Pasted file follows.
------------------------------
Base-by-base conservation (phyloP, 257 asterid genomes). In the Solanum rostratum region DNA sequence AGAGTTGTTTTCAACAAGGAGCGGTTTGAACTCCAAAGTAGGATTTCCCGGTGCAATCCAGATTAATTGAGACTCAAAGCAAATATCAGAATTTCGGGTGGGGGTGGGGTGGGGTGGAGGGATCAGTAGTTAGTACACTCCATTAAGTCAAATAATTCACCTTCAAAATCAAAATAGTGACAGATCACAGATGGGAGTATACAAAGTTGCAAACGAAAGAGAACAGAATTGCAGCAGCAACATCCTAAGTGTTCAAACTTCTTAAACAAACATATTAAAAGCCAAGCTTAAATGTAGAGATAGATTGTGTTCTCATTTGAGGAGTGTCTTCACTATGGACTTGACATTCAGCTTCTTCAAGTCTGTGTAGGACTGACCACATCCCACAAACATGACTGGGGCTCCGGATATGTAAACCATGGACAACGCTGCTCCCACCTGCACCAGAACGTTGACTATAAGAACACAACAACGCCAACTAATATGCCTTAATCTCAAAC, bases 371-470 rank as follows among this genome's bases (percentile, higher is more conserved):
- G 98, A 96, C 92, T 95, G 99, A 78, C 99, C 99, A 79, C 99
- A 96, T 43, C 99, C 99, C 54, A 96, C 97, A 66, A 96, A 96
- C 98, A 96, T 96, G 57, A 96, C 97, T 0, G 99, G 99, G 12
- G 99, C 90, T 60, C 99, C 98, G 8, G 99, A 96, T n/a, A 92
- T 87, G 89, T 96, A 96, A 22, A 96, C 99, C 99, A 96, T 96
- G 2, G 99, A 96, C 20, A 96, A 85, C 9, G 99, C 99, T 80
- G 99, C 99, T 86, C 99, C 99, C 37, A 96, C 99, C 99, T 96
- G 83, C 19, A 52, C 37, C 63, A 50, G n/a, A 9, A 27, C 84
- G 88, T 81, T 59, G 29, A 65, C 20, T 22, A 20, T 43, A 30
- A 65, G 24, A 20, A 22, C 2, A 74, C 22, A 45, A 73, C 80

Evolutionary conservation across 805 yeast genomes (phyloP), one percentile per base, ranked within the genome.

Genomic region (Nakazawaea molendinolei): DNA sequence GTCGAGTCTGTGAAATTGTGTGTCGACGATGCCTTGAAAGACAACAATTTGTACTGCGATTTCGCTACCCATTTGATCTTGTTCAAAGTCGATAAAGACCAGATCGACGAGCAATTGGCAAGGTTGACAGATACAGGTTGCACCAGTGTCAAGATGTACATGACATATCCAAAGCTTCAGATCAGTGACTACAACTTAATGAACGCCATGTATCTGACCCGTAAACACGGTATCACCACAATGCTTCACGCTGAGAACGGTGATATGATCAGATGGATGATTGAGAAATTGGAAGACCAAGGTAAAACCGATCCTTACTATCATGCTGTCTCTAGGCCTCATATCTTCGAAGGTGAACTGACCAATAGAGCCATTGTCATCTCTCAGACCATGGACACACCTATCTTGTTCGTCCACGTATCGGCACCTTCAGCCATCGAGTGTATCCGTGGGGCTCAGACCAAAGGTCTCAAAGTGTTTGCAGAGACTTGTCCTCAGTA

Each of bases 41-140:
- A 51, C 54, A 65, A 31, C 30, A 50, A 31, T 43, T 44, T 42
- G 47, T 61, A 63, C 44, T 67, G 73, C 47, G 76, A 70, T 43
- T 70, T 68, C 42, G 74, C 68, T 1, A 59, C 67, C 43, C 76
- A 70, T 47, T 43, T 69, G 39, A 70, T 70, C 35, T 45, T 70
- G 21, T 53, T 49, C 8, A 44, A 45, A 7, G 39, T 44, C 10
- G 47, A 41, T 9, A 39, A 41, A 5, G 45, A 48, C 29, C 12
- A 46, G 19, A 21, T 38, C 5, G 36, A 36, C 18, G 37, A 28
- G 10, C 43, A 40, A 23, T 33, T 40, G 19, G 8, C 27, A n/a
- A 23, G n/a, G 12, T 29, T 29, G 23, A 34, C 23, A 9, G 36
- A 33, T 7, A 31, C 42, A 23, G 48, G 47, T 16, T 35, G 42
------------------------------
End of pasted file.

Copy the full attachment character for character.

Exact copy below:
Base-by-base conservation (phyloP, 257 asterid genomes). In the Solanum rostratum region DNA sequence AGAGTTGTTTTCAACAAGGAGCGGTTTGAACTCCAAAGTAGGATTTCCCGGTGCAATCCAGATTAATTGAGACTCAAAGCAAATATCAGAATTTCGGGTGGGGGTGGGGTGGGGTGGAGGGATCAGTAGTTAGTACACTCCATTAAGTCAAATAATTCACCTTCAAAATCAAAATAGTGACAGATCACAGATGGGAGTATACAAAGTTGCAAACGAAAGAGAACAGAATTGCAGCAGCAACATCCTAAGTGTTCAAACTTCTTAAACAAACATATTAAAAGCCAAGCTTAAATGTAGAGATAGATTGTGTTCTCATTTGAGGAGTGTCTTCACTATGGACTTGACATTCAGCTTCTTCAAGTCTGTGTAGGACTGACCACATCCCACAAACATGACTGGGGCTCCGGATATGTAAACCATGGACAACGCTGCTCCCACCTGCACCAGAACGTTGACTATAAGAACACAACAACGCCAACTAATATGCCTTAATCTCAAAC, bases 371-470 rank as follows among this genome's bases (percentile, higher is more conserved):
- G 98, A 96, C 92, T 95, G 99, A 78, C 99, C 99, A 79, C 99
- A 96, T 43, C 99, C 99, C 54, A 96, C 97, A 66, A 96, A 96
- C 98, A 96, T 96, G 57, A 96, C 97, T 0, G 99, G 99, G 12
- G 99, C 90, T 60, C 99, C 98, G 8, G 99, A 96, T n/a, A 92
- T 87, G 89, T 96, A 96, A 22, A 96, C 99, C 99, A 96, T 96
- G 2, G 99, A 96, C 20, A 96, A 85, C 9, G 99, C 99, T 80
- G 99, C 99, T 86, C 99, C 99, C 37, A 96, C 99, C 99, T 96
- G 83, C 19, A 52, C 37, C 63, A 50, G n/a, A 9, A 27, C 84
- G 88, T 81, T 59, G 29, A 65, C 20, T 22, A 20, T 43, A 30
- A 65, G 24, A 20, A 22, C 2, A 74, C 22, A 45, A 73, C 80

Evolutionary conservation across 805 yeast genomes (phyloP), one percentile per base, ranked within the genome.

Genomic region (Nakazawaea molendinolei): DNA sequence GTCGAGTCTGTGAAATTGTGTGTCGACGATGCCTTGAAAGACAACAATTTGTACTGCGATTTCGCTACCCATTTGATCTTGTTCAAAGTCGATAAAGACCAGATCGACGAGCAATTGGCAAGGTTGACAGATACAGGTTGCACCAGTGTCAAGATGTACATGACATATCCAAAGCTTCAGATCAGTGACTACAACTTAATGAACGCCATGTATCTGACCCGTAAACACGGTATCACCACAATGCTTCACGCTGAGAACGGTGATATGATCAGATGGATGATTGAGAAATTGGAAGACCAAGGTAAAACCGATCCTTACTATCATGCTGTCTCTAGGCCTCATATCTTCGAAGGTGAACTGACCAATAGAGCCATTGTCATCTCTCAGACCATGGACACACCTATCTTGTTCGTCCACGTATCGGCACCTTCAGCCATCGAGTGTATCCGTGGGGCTCAGACCAAAGGTCTCAAAGTGTTTGCAGAGACTTGTCCTCAGTA

Each of bases 41-140:
- A 51, C 54, A 65, A 31, C 30, A 50, A 31, T 43, T 44, T 42
- G 47, T 61, A 63, C 44, T 67, G 73, C 47, G 76, A 70, T 43
- T 70, T 68, C 42, G 74, C 68, T 1, A 59, C 67, C 43, C 76
- A 70, T 47, T 43, T 69, G 39, A 70, T 70, C 35, T 45, T 70
- G 21, T 53, T 49, C 8, A 44, A 45, A 7, G 39, T 44, C 10
- G 47, A 41, T 9, A 39, A 41, A 5, G 45, A 48, C 29, C 12
- A 46, G 19, A 21, T 38, C 5, G 36, A 36, C 18, G 37, A 28
- G 10, C 43, A 40, A 23, T 33, T 40, G 19, G 8, C 27, A n/a
- A 23, G n/a, G 12, T 29, T 29, G 23, A 34, C 23, A 9, G 36
- A 33, T 7, A 31, C 42, A 23, G 48, G 47, T 16, T 35, G 42